Voted no.6 on the Top Ten Medical Innovations by Cleveland Clinic, one of the world's top healthcare providers, Femtosecond Laser-Assisted Cataract Surgery (FLACS) was introduced in 2009 and has since seen its popularity and usage surge all over the world. As the forefront of FLACS technology, VISTA's Z8 Femtosecond Laser by Ziemer Ophthalmic Systems from Switzerland, allows Cataract Surgery an unsurpassed level of precision, over five times that of the manual processes. The treatment, supported by real-time analysis and mapping via an intelligent Optical Coherence Tomography (OCT) visualization system, will create incisions, lens fragmentation, and perform a much more precise capsulotomy (a circular incision in the lens capsular bag).

    "This laser technology helps overcome many challenges experienced in the manual Cataract procedure, especially when creating the opening in the capsular bag. An improperly created opening may cause for higher risks of shrinkage, resulting in a decentered, tilted or rotated lens. This could significantly affect the quality of vision as patients' age. With longer life expectancies and more active lifestyles, there is a rising demand for quality vision during the patient's golden years," added Dr. Aloysius Joseph Low, Chief Consultant Ophthalmic Surgeon at VISTA.

    Taking advantage of the benefits of a superior capsular opening done by a laser, the FEMTIS IOL by Oculentis from Germany, sought to solve the problem by introducing specially designed haptics that can be anchored to the perfectly circular capsulotomy. Studies have shown that this allows the lens to stay right in the middle of the capsular opening, resulting in a perfect centration with high rotational stability to optimize the lens function, thus allowing patients to enjoy lasting visual quality even as they age.

    "There's also a strong demand from younger patients in their forties, particularly those who experience problems reading, a condition known as presbyopia. A Refractive Lens Exchange (RLE) procedure employing the above combination would certainly help," mentions Dr Alan Koh, Senior Consultant Ophthalmologist at VISTA.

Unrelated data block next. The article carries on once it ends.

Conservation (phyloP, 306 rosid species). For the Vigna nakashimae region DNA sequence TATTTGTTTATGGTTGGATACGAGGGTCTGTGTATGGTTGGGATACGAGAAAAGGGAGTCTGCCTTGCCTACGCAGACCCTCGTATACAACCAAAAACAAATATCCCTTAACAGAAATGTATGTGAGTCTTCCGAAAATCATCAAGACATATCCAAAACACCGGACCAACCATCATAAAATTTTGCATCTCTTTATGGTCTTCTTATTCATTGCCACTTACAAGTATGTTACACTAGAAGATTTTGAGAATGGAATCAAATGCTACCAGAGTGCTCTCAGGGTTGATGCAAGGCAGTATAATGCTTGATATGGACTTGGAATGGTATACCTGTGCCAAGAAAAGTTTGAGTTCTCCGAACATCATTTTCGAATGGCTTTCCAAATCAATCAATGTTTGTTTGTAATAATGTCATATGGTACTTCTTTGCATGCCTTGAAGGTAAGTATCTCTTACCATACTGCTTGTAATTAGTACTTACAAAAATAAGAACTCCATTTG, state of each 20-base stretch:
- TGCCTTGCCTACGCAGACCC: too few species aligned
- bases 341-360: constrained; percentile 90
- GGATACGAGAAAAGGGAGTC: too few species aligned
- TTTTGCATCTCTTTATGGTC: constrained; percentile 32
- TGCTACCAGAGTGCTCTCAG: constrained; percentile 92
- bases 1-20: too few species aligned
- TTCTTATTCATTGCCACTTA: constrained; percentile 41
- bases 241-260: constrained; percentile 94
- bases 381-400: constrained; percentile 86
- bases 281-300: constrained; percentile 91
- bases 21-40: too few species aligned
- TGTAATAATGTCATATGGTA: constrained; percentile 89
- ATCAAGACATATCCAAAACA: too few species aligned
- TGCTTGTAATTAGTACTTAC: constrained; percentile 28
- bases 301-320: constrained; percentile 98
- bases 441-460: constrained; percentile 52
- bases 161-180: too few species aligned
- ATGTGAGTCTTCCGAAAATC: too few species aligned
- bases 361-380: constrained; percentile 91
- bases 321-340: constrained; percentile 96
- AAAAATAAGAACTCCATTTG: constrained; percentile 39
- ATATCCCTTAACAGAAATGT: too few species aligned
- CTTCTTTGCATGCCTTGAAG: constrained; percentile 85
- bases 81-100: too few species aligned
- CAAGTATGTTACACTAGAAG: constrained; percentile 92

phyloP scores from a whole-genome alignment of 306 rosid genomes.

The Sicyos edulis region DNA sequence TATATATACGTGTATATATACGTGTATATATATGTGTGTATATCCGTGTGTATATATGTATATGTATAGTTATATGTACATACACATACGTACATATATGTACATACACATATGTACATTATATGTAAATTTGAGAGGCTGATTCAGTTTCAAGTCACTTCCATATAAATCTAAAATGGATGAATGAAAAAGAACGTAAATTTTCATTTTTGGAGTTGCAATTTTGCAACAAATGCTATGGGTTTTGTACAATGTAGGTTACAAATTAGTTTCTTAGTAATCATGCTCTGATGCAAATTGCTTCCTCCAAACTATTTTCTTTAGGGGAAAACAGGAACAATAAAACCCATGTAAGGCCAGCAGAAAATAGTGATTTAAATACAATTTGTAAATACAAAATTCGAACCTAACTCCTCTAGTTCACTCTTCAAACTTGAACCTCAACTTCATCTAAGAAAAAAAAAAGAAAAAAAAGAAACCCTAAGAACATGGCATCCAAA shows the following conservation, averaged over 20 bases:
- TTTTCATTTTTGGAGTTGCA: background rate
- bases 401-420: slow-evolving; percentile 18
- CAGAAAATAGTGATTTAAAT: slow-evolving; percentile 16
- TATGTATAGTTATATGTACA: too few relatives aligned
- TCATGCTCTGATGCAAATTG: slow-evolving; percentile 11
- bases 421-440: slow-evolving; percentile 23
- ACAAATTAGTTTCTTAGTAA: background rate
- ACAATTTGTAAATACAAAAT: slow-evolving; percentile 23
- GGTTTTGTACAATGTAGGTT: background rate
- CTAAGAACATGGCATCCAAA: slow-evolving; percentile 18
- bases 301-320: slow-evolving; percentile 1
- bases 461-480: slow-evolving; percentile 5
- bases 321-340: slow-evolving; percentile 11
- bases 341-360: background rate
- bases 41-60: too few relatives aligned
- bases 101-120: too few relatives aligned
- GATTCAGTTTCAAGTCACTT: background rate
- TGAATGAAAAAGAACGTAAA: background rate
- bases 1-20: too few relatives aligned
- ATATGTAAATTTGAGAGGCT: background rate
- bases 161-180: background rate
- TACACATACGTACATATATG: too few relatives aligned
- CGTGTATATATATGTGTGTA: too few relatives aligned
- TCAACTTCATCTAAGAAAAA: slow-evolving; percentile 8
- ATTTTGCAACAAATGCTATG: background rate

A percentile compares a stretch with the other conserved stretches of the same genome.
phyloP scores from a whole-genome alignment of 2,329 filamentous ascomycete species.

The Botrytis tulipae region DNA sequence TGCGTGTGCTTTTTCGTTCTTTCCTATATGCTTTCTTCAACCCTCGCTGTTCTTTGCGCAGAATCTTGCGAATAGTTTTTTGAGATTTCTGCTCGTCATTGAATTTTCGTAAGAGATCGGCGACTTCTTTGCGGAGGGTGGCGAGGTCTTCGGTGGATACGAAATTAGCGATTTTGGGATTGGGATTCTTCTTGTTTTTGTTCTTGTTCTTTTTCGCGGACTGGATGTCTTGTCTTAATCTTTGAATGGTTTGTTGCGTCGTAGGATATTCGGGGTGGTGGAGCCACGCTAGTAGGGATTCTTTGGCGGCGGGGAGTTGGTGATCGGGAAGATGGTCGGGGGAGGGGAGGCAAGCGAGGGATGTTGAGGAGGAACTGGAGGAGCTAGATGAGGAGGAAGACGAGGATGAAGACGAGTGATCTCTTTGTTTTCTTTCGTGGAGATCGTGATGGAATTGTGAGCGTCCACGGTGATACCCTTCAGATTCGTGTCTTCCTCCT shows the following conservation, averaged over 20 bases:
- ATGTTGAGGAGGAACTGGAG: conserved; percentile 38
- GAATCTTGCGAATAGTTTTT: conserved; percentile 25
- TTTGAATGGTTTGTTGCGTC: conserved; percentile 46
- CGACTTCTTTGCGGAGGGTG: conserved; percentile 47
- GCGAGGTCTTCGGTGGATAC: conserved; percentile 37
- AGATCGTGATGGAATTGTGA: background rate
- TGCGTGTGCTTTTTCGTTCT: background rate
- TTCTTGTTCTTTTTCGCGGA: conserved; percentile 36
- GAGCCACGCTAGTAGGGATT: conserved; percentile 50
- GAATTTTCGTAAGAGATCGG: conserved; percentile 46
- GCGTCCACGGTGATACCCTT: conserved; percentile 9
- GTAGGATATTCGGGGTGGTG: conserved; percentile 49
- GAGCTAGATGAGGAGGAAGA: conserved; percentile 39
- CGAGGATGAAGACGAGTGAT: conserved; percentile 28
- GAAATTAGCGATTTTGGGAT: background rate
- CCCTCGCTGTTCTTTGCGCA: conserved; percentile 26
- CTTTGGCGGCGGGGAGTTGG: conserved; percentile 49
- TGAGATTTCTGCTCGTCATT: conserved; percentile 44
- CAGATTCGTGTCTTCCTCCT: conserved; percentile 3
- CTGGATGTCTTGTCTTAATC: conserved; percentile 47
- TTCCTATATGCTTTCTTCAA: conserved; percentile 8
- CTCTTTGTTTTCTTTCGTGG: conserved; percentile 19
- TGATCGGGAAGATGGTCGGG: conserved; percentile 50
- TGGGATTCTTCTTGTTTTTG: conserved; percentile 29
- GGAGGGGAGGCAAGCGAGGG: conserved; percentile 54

"A RLE procedure involves removing the patient's natural lens before it becomes a Cataract and replacing it with premium multifocal IOLs, allowing for greater ease in their daily activities, such as reading, driving, and using a computer. The FEMTIS IOL and Ziemer LDV Z8 combination offers an opportunity for the patient to enjoy that vision longer and better than it would have been."

    References:

    Femtosecond Laser–Assisted Cataract Surgery with Integrated Optical Coherence Tomography , Femtosecond Laser–Assisted Cataract Surgery with Integrated Optical Coherence Tomography | Science Translational Medicine
    Top Ten Medical Innovations: #6 - Femtosecond Laser Cataract Surgery
    Oculentis FEMTIS Intraocular Lenses -- A Revolutionary New Design Oculentis FEMTIS Intraocular Lenses - A Revolutionary New Design - mivision
    Best Kept Secrets -- Femtis Laser Lens CRSTEurope | The Lens: Femtis Laser Lens
    About VISTA Eye Specialist

    VISTA is one of the largest Eye Specialist Centers in Malaysia, with 8 branches that specializes in Cataract and Refractive Surgeries - including FemtoLASIK and Visian ICL (Implantable Contact Lenses), Cataract Surgeries with the Ziemer Z8 Femtosecond Laser, and the Oculentis Family of lenses among its large selection of IOL lenses and many more. As of to date, VISTA has performed over 30,000 surgeries and has now a dedicated team of over 80 highly trained and committed staff that has served over 230,000 patients since 1999.

    VISTA is also one of the pioneer centers in the world to be involved in Femtosecond Cataract Surgeries since 2011 and has gone on to perform over 5,000 FLACS surgeries as of this writing. VISTA has also been implanting the Oculentis Family of LENTIS lenses since 2012 - offering the most complete range of IOLs to provide patients with unique visual needs the right lens for their lifestyle.